They drove to the farmhouse. They were faced with an enormous and cheerful old woman. Bill bravely went to her. He informed her that her son, Oliver Lutkins, was needed as a witness in a legal case. The woman told bluntly that she didn’t know anything about Lutkins. Bill pressed for searching the house as it was their legal right. Lutkins’ mother went inside and came out with an iron rod from the old stove to attack them. Bill advised the lawyer to get out of there to avoid being murdered by her. So, the last hope of tracing Oliver Lutkins also ended in smoke.
The encounter was staged by the cunning Bill himself. As he was Oliver Lutkins himself, playing the role of Bill, he didn’t want to be traced. This drama was enacted only to confuse and misdirect the lawyer from his real search.
Q.13. Describe the narrator’s first visit to New Mullion.
Describe the young lawyer’s first encounter with the hack driver.
Ans. The narrator was a junior assistant clerk in a law firm in the city. Once he was sent to New Mullion to serve summons to a person named Oliver Lutkins. He reached New Mullion by train. At the station, he met a hack driver. He seemed to be helpful and friendly. The narrator told him that he wanted to see Lutkins very urgently. The hack driver was Lutkins himself. He told the narrator that he knew all the places very well where Lutkins could be found. The narrator hired him at the rate of two dollars per hour.
The hack driver drove the narrator for six hours in New Mullion in search of Lutkins. He kept the narrator behind him. He was so cunning that he tutored the people about his plan. Everybody said that Lutkins was there a little while ago and had just gone away. The narrator had to return back to the city without finding Lutkins.
Q.14. How were the summons served to Lutkins?
Ans. During his first visit to New Mullion, the narrator failed to serve the summons to Oliver Lutkins because he was duped by a hack driver. The Chief of the law firm was very angry over his failure. The firm needed Lutkins very badly because he was an important witness in a case in the court the next morning. So the narrator was sent back to New Mullion immediately. A man who knew Lutkins was also sent with him. When they reached New Mullion station, hackman was standing there near his carriage. He was talking to his mother. The man recognised him as Oliver Lutkins. Then the narrator served him the summons.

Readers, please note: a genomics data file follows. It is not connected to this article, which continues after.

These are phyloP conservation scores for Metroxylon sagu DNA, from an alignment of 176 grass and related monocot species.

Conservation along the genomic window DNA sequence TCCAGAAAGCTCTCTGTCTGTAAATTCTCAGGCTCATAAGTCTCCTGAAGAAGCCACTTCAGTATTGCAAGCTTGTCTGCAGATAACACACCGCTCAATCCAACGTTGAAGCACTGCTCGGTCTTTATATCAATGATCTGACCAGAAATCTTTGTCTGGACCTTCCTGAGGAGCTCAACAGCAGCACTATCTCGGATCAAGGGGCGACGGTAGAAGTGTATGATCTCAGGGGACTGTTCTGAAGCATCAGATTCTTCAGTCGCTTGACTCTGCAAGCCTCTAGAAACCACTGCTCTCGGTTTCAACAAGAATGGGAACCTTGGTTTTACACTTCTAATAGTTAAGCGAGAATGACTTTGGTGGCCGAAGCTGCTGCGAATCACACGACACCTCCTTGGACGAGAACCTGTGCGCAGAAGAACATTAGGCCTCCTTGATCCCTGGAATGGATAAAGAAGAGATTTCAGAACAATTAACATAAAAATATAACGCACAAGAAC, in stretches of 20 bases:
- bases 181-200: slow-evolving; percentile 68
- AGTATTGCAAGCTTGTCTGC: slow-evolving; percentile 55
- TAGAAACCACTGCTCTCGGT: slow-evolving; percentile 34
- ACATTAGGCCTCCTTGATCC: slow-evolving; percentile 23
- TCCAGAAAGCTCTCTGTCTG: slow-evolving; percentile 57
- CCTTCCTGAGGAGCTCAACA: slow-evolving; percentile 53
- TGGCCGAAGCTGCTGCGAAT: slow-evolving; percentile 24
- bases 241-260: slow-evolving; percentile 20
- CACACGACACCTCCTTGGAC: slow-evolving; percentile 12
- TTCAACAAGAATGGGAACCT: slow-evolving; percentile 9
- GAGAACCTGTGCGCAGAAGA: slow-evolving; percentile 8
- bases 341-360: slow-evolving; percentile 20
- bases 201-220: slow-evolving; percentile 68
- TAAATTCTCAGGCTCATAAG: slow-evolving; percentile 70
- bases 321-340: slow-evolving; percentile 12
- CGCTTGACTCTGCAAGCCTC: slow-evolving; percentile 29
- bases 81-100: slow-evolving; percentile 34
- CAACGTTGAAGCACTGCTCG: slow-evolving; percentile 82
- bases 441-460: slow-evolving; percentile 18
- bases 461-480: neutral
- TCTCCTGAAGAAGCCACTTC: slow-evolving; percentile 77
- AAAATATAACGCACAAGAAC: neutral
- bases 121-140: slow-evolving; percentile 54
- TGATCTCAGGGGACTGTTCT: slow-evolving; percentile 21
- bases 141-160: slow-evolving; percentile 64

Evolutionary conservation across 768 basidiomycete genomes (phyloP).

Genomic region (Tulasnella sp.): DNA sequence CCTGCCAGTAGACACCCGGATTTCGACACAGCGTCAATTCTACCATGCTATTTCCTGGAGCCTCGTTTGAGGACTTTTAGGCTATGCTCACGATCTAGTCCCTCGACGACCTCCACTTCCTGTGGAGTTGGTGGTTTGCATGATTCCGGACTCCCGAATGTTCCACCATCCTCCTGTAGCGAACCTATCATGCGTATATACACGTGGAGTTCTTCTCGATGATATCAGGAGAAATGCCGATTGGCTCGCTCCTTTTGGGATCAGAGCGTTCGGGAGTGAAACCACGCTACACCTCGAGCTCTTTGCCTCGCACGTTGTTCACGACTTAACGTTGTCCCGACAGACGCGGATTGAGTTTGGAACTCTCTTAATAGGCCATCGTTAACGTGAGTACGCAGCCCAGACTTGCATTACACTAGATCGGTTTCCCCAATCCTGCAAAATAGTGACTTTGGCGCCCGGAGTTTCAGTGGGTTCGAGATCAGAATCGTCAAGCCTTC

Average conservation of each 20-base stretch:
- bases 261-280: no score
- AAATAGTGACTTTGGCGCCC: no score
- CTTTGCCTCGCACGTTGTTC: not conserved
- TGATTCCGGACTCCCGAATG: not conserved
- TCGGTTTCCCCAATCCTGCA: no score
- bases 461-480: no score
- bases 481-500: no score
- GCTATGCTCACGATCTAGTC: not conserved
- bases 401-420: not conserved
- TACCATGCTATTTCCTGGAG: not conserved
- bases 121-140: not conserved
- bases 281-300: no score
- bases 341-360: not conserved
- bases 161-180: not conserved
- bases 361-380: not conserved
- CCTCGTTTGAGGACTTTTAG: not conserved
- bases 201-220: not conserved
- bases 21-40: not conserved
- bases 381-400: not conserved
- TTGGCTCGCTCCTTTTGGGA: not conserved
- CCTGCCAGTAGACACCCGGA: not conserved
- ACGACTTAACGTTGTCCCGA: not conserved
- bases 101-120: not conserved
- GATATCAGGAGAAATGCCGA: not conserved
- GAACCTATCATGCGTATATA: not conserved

Q.15. Write a character sketch of the lawyer.
Ans. The lawyer was a fresh graduate from a university. He got a job as a junior assistant clerk in a law firm. His duty was to serve the summons. He did not like his job. He liked simple, honest and friendly people. He got very happy when he was asked to go to New Mullion. He loved natural beauty. He liked New Mullion and its people very much. He considered starting his law practice at New Mullion. He was a simple-hearted man. He was easily taken for a ride by the hack driver. He could not see the trick of the hackman behind his friendly behavior. But he was a man of self-respect. His feelings were hurt when Lutkins and his mother laughed at him as he was a bright boy of seven years.
Q.16. What did the hack driver tell the narrator about Lutkins’ mother?
Ans. The hack driver told the narrator that Lutkins’ mother was a terror. He told him that she was about nine feet tall and four feet thick. He told him that once he had taken a trunk for her at her farmhouse. She almost had taken his skin off because he had not treated the trunk like a box of eggs. He said to him that she was as quick as a cat. If she had heard from anywhere that someone had been looking for her son, she would have been more dangerous. He made the narrator more frightened to tell that facing such a dangerous lady would be very risky.
|1. What is the theme of "The Hack Driver" by Sinclair Lewis?|
|2. What is the significance of the title "The Hack Driver"?|
|3. How does the author use irony in "The Hack Driver"?|
|4. What is the conflict in "The Hack Driver"?|
|5. What is the message of "The Hack Driver"?|